Mark draws upon a fascinating range of OT contexts throughout his narrative that juxtapose idolatry and the economically vulnerable. Although Mark’s use of the OT is extensive beyond these particular texts, he embeds his Gospel with OT contexts related to the economically vulnerable, whether Law, land-stipulation, or prophetic announcement, which also contain, within the context or flow of thought, mention of idolatry.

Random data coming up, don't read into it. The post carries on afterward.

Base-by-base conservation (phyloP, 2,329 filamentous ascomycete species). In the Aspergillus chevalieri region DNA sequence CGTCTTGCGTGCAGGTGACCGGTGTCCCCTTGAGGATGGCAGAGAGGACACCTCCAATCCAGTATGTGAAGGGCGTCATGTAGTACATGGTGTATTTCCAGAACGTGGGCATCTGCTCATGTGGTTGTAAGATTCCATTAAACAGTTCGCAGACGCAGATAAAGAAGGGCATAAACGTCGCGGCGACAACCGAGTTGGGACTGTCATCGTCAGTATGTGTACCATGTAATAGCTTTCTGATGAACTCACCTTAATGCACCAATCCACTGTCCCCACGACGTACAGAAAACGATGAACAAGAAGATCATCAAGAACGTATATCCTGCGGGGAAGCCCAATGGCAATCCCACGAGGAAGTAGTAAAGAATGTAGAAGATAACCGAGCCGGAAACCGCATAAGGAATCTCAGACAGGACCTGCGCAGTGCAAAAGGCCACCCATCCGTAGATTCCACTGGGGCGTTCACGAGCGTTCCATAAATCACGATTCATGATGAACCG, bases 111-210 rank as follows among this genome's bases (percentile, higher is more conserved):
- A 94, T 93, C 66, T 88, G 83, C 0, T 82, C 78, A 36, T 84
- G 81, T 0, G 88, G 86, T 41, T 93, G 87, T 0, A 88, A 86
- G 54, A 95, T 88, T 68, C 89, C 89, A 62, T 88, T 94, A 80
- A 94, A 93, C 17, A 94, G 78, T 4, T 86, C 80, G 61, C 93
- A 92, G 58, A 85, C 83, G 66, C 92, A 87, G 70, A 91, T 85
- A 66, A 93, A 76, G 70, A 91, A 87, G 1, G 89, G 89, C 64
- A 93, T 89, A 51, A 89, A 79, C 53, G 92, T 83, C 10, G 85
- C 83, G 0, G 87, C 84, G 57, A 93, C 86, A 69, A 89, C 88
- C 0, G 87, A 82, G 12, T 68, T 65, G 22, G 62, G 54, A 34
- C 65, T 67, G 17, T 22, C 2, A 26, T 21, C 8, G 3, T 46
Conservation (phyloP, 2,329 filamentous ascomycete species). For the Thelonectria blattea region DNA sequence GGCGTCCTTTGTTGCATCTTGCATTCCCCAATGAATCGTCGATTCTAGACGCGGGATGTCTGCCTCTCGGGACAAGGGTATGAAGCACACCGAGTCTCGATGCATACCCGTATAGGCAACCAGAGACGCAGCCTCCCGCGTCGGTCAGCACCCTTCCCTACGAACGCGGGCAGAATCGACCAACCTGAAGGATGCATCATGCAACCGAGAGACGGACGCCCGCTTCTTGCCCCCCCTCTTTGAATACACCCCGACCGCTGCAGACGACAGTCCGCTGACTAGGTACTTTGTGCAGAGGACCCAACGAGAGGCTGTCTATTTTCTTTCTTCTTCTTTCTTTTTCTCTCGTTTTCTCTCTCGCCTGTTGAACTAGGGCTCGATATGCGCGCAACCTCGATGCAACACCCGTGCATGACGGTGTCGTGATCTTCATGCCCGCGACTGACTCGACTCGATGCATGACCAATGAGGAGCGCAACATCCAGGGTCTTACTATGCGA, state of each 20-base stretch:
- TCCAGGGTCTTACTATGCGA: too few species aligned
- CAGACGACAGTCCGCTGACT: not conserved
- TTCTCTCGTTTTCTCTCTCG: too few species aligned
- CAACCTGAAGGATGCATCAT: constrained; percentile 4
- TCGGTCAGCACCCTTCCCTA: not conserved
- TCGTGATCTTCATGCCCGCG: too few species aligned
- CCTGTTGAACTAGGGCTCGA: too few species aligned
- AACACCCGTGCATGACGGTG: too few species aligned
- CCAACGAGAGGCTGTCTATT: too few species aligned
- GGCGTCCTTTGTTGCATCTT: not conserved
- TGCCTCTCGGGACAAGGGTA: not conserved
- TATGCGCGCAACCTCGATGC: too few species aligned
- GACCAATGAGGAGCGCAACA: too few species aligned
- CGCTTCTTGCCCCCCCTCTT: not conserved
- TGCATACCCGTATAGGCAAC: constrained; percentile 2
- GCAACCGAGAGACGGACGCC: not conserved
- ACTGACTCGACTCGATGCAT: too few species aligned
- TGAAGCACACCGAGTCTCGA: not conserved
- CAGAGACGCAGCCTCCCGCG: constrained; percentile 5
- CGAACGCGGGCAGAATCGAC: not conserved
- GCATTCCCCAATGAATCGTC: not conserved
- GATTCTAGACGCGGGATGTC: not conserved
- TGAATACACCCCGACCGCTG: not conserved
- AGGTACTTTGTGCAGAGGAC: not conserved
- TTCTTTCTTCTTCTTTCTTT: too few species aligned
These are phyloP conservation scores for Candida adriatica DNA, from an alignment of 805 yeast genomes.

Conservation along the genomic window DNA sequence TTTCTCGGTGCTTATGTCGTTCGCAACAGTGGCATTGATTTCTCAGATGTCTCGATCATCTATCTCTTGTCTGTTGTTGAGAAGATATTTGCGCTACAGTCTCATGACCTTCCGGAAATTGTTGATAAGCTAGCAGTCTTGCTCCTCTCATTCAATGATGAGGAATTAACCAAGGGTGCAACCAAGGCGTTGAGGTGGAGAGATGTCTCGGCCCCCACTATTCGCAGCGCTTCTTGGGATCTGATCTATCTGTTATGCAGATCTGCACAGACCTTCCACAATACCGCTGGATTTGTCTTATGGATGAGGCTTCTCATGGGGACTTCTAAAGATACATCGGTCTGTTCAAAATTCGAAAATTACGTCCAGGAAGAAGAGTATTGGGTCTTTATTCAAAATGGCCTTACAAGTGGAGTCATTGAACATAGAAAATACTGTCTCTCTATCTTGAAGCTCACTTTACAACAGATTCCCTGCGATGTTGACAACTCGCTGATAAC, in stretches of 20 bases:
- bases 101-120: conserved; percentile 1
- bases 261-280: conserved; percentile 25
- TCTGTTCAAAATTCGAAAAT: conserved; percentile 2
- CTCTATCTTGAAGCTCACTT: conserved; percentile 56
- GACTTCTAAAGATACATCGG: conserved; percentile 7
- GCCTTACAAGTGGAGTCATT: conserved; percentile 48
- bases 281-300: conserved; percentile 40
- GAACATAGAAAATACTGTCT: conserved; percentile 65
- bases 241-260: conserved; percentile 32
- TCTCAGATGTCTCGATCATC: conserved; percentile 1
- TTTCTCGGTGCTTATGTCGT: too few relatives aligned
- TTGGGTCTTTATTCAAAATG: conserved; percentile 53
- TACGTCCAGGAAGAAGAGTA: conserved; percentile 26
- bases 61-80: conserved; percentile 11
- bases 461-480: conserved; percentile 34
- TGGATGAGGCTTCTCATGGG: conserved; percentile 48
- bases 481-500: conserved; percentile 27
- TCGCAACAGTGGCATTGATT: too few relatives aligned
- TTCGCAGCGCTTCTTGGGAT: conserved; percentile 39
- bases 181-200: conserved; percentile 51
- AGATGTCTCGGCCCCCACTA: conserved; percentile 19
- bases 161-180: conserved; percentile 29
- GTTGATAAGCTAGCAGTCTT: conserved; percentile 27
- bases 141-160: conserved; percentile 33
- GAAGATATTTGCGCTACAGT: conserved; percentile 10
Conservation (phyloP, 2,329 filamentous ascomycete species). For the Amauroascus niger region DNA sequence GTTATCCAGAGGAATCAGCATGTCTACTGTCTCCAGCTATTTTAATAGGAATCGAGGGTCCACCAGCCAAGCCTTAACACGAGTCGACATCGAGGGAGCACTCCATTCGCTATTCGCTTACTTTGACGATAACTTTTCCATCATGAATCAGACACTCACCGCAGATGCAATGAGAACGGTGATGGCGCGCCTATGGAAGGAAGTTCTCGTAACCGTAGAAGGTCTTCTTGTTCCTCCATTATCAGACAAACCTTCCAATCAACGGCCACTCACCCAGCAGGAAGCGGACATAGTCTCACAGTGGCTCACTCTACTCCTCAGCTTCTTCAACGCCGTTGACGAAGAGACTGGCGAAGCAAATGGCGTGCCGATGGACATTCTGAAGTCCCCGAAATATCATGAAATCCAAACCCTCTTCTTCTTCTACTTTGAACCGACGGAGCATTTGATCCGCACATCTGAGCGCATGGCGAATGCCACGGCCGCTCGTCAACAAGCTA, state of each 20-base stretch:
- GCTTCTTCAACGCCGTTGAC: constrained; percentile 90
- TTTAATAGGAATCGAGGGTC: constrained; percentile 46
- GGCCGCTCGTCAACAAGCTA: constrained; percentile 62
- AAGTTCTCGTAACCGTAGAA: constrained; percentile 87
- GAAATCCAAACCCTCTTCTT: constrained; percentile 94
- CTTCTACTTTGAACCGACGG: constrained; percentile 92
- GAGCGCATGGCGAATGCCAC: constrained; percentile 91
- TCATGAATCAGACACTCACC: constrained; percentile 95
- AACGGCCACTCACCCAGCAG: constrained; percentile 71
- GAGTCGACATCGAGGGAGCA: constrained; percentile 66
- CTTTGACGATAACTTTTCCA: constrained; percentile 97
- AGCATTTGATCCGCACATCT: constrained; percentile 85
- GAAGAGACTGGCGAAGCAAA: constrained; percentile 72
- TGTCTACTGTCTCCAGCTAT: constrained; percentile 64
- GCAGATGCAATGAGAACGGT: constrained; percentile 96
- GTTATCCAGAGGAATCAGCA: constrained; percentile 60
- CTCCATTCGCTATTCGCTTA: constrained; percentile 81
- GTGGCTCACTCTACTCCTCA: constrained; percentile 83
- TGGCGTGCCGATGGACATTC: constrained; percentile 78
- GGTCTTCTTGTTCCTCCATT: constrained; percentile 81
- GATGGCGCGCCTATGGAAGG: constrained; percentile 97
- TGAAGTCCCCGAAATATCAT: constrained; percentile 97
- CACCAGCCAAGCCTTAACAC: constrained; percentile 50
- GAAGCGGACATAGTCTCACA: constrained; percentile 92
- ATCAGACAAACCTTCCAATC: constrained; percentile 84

L. T. Johnson reminds us that “idolatry comes naturally to us, not only because of the societal symbols and structures we ingest from them, but also because it is the easiest way for our freedom to dispose itself.” Shifting the issue of poverty to the realm of discipleship and apologetics focuses our attention on the social-location of non-poor Christians and their relationship to the poor. In light of the gospel framed by Mark, non-poor Christians should be mindful of the idolatries that can form their own social reality, particularly those experiencing everyday life in places where poverty is not concentrated (i.e., non-urban life). It is not necessarily how OT ethical texts apply to our modern social-location (although important) that is significant, but how the apologetic nature of the idolatry-poverty juxtaposition relates to those who are to be formed by the gospel, then, how that significance dissuades Christians from conforming to any private vs. public dichotomous response to poverty.
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